An acquaintance might be offering me his 1893 Marlin, chambered in .32-40. I know enough about the cartridge to know that I would enjoy loading and shooting it, mainly with my own cast bullets.
But I know nothing about the 1893 rifle itself. Possibly members here will direct me to a primer on this model. If such doesn't exist, here are some questions I have.
What issues, weaknesses, or notorious problems should I be looking for?
Are certain parts known to break or malfunction? Are replacement parts difficult or expensive to find?
Is disassembly a headache on the 1893? I've been spoiled by the simplicity of the 336, and won't expect earlier Marlins to be as easy to work on..
La'i-be'eeldoh=(many guns)-NRA Life - Marlin league #16, Minnesota MarlinOwners--Team's= Marlin Express, Levermatic, 35 Rem #68, 32 Special #4, 45-70 #28, 1894 #94,30-30 #131, 39 #39, 38-55 #39, X7 #47, 60 #120, Shotgun #3, 366-44 #2, 44-40 #37, 22 Mag #006, 356 #?, MR7 #3 pending-Finally an Updated Marlin Dates and Production sheets.-Marlin Model 32-38 Pump Project-LEVERMATIC Catalog pages 1955-69 -This is how I converted a Marlin pump 22, to new type mag tube.
1893 is easy to work on and parts are fairly common!! E Bay is a great source of parts. I enjoy my .32-40, it's a fun gun!! Make sure you post some pictures as soon as you get it!!
Sounds good so far. No, I'm not a hotrodder. If I were, I wouldn't be interested in vintage rifles.
What kind of accuracy can a person expect from a 93 if it has a decent barrel?
And what's the latest situation with brass? Is it still necessary to fire form? If so, is .30-30 brass a good place to start if one doesn't mind short cases? I have tons of that but would have to buy .38-55.
Thanks for your responses.
.32-40 is the original cartridge developed by Marlin and Ballard for their Schuetzen target rifle. Winchester stole the name. It, and the .38-55, were blackpowder cartridges in the first iterations of the Model 1893 designed by L.L. Hepburn working at the Marlin factory. These models are marked "for Black Powder" on their barrels. It followed the Model 1881, 1888 and 1889. As smokeless powder came in it was also chambered in .25-36 Marlin, .30-30 and .32 High Powered Special. It's a very strong action with a much simpler mechanism than the Winchester rifle. It disassembles very easily. It's barrel is cut with Ballard rifling and even when the bore looks like sewer pipe it will shoot and group remarkably well. Like all old rifles the odd spring will break but replacement parts are to be found on the internet without too much difficulty and for that matter as all the springs are flat they're not too difficult to make yourself. The brass is sometimes put out in runs by different manufactures but I think Starline carries it. In a pinch it can be necked up from .30-30 but it's not a good idea. It's a superior model to the 336 in spite of the metallurgy. Much better made and much more aesthetic to look at and to shoulder. A far superior rifle to the Winchester Model '94.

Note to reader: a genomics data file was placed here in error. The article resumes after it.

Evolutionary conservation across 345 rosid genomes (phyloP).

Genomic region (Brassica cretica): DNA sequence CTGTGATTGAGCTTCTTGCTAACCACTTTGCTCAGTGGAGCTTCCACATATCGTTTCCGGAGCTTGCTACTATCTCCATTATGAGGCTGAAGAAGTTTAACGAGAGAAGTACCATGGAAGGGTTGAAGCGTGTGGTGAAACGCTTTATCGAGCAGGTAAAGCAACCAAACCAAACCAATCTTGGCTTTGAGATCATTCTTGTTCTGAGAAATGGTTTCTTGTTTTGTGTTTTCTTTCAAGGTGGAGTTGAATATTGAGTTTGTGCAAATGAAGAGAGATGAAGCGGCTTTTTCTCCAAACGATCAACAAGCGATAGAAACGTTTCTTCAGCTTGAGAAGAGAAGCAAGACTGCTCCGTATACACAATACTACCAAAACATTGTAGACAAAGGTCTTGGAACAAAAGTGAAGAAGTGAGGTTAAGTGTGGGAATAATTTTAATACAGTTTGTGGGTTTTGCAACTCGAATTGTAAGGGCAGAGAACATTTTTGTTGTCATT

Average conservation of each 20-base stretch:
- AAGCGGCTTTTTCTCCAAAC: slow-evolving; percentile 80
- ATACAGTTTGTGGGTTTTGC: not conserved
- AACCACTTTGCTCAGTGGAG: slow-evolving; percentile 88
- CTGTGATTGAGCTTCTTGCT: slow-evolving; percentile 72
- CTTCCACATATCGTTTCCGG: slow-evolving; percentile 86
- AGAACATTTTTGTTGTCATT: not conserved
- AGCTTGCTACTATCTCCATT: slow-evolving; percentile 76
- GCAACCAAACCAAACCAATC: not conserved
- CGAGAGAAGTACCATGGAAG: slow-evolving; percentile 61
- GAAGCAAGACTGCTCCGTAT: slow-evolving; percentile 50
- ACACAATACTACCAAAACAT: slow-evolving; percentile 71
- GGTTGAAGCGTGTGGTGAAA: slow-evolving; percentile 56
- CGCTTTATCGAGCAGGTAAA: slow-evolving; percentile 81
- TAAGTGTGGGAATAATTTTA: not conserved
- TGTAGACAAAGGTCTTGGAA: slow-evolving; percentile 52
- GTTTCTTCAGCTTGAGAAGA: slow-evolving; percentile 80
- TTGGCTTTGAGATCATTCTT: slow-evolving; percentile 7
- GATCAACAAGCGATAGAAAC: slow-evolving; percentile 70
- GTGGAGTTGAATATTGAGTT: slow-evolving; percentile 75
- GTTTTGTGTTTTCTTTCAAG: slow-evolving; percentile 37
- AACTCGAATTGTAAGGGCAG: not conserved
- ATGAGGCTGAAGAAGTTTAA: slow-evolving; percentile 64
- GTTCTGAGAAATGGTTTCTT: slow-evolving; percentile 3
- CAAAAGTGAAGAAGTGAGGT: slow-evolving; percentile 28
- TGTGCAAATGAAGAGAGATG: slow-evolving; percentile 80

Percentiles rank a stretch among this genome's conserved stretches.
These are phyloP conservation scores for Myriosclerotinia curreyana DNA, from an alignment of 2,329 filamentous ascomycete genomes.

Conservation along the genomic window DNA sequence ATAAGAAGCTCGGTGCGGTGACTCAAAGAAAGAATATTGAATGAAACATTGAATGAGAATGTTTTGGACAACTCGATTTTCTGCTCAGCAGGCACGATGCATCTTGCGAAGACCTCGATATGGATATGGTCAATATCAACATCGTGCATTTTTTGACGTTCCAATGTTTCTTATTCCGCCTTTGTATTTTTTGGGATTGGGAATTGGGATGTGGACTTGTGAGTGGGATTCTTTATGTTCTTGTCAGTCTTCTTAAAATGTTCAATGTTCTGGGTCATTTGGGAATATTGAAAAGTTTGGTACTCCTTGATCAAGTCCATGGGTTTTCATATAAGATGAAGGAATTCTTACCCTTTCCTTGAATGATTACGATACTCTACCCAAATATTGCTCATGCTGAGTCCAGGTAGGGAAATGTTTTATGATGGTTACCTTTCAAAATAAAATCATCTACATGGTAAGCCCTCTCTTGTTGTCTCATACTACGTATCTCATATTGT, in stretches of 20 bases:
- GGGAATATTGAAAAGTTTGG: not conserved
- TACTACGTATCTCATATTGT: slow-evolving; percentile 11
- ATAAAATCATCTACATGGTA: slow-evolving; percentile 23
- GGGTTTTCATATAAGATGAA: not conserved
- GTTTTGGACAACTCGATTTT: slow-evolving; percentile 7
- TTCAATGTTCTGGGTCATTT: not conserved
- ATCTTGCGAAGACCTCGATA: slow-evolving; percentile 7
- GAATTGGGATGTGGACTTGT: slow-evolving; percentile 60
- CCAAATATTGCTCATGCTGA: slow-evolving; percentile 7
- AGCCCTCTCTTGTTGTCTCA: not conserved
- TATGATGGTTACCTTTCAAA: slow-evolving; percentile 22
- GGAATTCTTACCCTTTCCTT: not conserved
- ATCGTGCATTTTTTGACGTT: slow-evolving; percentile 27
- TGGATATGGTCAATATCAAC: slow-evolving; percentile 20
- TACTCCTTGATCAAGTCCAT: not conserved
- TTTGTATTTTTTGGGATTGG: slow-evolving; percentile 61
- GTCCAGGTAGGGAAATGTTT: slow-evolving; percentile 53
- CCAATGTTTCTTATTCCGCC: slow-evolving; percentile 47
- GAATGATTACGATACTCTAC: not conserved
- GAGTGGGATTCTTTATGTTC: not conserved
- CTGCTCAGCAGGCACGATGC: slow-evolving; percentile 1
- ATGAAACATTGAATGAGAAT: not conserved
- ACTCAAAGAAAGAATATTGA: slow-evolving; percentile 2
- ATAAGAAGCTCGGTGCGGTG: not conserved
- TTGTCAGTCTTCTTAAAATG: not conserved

If my wife asks....all guns cost five bucks and ammo is free !!!
If you're experienced with taking a 336 apart, then the 1893 will be a breeze. The flat mainspring is easier to deal with and I normally just remove the buttstock and push down on the mainspring while moving it to the left to release spring pressure. After that the gun can be disassembled easily. Reassembly is the reverse, with the last thing being to swing the mainspring back under the hammer, making sure it's centered before putting the stock on. I always leave the mainspring just tight enough that it can be swung to the left side.
There are no inherent weaknesses in the 1893, and I've never carried a supply of spare parts. The only thing that might break would be the firing pin through age, or dry firing. The mainspring maybe if it's old enough, and been fired enough. But neither would be spares I'd keep. Wisners Gun Parts has both of these, so easy to find replacements.
Old Marlins, and Single Shot Rifles!